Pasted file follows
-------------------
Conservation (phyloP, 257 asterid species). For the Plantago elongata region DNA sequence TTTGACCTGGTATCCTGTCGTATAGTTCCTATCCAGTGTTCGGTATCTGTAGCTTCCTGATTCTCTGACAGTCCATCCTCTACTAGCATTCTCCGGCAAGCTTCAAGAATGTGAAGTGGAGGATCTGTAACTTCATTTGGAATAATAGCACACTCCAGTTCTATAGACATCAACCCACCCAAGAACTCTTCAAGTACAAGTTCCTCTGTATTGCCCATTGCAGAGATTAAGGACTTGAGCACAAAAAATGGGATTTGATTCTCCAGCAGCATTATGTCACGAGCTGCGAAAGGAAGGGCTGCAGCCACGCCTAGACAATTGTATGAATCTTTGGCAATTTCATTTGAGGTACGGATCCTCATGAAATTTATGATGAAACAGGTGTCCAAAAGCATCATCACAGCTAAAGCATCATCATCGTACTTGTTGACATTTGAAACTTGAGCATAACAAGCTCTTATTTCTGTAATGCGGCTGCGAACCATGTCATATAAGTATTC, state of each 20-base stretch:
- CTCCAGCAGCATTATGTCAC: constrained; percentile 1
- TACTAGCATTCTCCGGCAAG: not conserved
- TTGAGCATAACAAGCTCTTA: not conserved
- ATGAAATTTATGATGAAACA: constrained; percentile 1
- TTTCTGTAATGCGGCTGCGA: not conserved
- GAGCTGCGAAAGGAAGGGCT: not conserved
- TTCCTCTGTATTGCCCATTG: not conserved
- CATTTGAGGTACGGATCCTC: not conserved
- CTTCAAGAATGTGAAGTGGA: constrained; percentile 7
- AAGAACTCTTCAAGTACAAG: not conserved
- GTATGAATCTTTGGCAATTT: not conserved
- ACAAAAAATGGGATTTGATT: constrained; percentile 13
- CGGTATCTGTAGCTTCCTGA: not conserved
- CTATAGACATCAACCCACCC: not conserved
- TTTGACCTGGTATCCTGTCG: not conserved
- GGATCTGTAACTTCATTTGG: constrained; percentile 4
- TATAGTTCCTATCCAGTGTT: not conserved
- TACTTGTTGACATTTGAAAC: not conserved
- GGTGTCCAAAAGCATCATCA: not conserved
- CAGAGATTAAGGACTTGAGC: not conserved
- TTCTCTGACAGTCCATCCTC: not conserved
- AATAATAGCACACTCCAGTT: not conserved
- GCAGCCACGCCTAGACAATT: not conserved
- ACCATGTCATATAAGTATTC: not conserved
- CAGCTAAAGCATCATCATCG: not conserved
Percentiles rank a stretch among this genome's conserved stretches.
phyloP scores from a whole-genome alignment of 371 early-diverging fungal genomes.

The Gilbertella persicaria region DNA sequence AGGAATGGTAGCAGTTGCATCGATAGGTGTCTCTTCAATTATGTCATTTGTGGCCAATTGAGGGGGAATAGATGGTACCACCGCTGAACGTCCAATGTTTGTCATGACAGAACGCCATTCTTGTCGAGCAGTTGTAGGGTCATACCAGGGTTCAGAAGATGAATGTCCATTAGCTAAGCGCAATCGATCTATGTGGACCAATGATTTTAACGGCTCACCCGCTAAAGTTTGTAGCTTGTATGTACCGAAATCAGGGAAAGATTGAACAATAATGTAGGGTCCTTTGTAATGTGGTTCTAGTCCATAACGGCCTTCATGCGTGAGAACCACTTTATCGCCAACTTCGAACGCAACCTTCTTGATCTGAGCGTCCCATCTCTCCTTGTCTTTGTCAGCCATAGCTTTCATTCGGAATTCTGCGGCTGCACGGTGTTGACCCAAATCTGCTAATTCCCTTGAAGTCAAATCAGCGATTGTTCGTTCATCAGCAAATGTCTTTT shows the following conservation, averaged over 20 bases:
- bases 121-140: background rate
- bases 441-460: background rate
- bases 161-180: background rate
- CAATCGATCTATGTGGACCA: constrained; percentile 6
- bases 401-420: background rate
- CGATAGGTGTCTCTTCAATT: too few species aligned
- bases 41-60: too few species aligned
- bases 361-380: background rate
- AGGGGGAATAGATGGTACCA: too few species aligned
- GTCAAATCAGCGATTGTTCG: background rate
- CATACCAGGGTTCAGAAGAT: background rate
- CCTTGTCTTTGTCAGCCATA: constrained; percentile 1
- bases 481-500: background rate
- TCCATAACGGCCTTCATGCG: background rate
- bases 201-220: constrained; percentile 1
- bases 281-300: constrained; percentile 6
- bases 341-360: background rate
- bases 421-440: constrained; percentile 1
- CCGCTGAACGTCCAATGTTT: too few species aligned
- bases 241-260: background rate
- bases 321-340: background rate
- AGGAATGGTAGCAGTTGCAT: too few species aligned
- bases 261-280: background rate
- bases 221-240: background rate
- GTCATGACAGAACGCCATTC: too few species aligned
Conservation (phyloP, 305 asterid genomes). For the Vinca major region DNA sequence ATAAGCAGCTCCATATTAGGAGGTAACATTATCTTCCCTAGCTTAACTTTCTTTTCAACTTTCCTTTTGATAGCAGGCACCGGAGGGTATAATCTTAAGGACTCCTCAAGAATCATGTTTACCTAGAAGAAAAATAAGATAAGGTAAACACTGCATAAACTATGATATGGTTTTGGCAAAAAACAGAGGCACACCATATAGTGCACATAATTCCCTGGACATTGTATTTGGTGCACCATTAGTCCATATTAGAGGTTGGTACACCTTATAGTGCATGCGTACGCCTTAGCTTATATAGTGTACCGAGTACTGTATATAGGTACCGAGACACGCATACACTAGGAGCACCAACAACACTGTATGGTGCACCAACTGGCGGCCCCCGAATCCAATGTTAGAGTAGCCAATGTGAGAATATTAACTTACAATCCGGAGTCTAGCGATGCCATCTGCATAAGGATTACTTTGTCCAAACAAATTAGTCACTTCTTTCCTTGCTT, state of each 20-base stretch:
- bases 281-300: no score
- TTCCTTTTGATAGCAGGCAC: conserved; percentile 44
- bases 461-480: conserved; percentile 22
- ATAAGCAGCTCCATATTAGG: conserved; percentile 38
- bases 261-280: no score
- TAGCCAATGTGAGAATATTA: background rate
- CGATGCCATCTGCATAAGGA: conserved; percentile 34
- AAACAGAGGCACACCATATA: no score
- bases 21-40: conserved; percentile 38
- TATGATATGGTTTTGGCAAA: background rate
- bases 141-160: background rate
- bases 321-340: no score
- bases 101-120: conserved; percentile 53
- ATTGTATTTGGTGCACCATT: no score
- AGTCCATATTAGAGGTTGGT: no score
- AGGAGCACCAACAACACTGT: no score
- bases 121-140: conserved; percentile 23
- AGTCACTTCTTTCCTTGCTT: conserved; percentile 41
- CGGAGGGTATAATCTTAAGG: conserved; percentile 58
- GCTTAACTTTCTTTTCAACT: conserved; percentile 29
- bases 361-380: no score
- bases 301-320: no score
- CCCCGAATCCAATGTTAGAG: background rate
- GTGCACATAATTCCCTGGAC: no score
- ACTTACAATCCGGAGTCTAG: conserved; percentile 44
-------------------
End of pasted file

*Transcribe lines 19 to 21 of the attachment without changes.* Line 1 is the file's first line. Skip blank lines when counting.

- TACTTGTTGACATTTGAAAC: not conserved
- GGTGTCCAAAAGCATCATCA: not conserved
- CAGAGATTAAGGACTTGAGC: not conserved